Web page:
I have been working on a project that involves going back through my Wharton County archives of photographs, rephotographing some of them, and displaying the pairs as a diptych with the more recent image below the older one. This makes it easier to see the differences between the two images. Some differences are subtle, and some are more noticeable, but it is fun comparing the "back then" with the "now". My archives date back to 2004, and most of the new images have been made in 2021-2023 so far, but some before that. As of now, there are one hundred diptychs, with more images chosen and waiting to be rephotographed.
Through the years, my artist statements about Wharton County have always referenced the land. The land itself is Wharton County’s most valuable asset, and what attracted and sustained its first stouthearted residents in 1822. My intention has been an ongoing effort to photograph the land and the structures built upon it, along with recording the small town persona and history of this county -- the beautiful, the everyday, as well as the quirky.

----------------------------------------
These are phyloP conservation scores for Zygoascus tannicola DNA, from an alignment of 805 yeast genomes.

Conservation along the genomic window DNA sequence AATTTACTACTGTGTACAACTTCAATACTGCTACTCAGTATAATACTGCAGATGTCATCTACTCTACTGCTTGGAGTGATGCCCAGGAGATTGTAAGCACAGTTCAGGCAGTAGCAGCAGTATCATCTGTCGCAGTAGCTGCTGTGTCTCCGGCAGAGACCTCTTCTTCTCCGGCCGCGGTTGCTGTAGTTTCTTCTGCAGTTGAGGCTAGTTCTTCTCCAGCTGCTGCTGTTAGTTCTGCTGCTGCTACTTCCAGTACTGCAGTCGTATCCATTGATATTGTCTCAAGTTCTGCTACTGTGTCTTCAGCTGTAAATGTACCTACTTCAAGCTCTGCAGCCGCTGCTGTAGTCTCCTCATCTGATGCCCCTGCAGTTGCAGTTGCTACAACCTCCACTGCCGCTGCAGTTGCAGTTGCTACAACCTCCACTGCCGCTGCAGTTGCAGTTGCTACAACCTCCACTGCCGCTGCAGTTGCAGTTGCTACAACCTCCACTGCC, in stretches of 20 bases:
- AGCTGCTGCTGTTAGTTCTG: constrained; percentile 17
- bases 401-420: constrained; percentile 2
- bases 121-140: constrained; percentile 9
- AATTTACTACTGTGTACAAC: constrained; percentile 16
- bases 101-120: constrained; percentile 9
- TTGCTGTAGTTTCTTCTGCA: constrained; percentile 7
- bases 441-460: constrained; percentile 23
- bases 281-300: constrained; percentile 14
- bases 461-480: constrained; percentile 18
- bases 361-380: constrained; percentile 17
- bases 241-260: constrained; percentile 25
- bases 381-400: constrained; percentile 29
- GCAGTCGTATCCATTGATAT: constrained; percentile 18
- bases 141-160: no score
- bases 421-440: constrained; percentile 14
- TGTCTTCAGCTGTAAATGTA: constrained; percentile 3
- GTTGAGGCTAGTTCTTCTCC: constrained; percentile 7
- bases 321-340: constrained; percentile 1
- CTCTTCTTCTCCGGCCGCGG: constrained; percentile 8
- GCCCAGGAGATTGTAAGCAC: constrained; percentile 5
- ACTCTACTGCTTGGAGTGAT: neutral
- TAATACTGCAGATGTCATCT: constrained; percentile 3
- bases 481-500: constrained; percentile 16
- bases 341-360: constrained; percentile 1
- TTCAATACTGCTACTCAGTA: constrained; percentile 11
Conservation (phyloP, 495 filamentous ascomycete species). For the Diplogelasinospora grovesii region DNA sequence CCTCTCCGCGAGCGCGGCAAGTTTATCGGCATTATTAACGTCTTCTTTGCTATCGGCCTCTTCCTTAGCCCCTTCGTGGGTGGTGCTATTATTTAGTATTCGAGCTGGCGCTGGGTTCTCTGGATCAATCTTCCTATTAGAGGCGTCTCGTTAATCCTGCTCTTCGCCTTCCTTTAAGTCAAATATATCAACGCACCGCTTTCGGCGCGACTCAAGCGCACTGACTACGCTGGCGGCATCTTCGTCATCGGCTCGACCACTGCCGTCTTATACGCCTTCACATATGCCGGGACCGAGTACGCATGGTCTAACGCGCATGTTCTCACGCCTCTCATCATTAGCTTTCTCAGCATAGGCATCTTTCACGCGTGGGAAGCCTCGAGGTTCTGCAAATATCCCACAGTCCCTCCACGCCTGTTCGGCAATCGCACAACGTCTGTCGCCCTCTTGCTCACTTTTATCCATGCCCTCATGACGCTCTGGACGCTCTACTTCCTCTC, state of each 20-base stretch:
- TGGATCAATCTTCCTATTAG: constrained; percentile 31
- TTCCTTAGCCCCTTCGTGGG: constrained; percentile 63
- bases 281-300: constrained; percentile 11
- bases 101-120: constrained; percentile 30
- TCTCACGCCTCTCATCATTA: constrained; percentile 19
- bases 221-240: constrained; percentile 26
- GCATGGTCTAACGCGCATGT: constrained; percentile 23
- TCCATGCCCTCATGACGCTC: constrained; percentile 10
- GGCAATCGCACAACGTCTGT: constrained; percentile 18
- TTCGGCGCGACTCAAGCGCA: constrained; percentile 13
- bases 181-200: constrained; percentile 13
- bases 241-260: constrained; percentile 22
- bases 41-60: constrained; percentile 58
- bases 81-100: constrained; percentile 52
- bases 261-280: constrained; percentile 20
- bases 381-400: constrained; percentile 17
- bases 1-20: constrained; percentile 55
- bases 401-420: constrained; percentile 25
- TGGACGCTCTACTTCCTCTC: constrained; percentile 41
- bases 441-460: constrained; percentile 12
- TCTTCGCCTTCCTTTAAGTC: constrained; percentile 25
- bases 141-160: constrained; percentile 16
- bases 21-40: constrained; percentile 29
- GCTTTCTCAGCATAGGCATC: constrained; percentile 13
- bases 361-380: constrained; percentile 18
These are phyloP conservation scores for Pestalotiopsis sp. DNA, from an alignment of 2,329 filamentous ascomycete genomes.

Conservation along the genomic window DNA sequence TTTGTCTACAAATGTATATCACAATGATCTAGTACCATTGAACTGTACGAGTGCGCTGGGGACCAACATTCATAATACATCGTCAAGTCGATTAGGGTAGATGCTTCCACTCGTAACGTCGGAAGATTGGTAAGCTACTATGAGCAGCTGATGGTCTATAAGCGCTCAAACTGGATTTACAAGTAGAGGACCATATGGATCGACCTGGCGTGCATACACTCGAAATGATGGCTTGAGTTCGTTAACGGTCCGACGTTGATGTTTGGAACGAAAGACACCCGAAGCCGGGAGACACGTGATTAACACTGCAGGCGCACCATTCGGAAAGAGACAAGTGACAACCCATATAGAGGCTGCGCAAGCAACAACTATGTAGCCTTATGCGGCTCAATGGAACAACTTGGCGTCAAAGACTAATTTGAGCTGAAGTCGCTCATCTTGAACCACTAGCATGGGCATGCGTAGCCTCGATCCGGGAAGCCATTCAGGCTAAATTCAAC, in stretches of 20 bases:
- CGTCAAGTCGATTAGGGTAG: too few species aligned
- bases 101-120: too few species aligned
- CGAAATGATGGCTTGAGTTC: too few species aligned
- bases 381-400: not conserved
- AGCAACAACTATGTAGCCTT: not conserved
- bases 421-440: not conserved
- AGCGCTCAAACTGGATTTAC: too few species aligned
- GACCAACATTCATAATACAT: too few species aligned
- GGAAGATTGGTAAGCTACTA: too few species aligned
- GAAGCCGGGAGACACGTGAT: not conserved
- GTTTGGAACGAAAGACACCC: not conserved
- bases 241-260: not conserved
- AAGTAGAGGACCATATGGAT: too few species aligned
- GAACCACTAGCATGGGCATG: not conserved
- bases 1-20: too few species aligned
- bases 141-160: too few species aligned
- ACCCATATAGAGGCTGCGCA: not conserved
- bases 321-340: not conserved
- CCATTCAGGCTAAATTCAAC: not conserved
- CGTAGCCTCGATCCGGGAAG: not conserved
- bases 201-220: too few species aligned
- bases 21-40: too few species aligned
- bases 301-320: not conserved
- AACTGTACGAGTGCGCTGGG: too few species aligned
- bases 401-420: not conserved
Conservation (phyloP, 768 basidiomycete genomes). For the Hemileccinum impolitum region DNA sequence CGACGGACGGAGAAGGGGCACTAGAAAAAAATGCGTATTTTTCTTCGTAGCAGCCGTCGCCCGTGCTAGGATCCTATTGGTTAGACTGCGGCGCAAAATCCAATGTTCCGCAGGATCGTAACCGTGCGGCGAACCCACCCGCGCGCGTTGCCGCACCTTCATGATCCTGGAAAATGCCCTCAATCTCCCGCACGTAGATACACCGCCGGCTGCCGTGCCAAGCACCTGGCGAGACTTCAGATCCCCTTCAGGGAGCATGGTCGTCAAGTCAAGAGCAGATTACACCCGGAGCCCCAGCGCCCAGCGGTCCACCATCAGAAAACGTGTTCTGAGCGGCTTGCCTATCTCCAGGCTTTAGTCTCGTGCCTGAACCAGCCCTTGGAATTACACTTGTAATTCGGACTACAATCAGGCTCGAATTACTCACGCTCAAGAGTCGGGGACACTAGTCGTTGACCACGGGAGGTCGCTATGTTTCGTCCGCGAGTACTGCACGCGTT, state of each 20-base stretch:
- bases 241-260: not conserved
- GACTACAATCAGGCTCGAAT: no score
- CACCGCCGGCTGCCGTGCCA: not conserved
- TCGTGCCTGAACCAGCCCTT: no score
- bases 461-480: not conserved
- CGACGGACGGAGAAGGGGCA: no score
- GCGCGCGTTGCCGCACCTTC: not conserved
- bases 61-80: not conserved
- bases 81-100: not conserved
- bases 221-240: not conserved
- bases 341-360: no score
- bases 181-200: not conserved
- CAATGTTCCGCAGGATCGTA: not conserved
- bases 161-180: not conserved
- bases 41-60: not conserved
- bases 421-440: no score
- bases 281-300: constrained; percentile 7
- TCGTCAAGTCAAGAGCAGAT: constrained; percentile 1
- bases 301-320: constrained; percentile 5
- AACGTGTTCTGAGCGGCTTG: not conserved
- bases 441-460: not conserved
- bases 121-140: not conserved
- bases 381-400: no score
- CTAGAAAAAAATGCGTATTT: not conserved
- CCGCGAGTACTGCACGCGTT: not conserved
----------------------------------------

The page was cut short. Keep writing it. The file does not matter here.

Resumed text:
As a resident of Wharton since 1973 I have been observing the changes Wharton County is going through and have photographed this area since 2004. I have witnessed how weather, varying economic conditions, and time have all done their work on this place over the years. Urban sprawl is marching little by little towards Wharton County, wiping out farmland and replacing it with big box stores and other marks of suburbia along the way. Undoubtedly Wharton County is still a living, breathing part of Texas, populated with people of the same resolute spirit as the original colonists, but as I continue photographing all this, I wonder what it will look and feel like 10 years or 50 years from now.
© Sharon Joines Photographs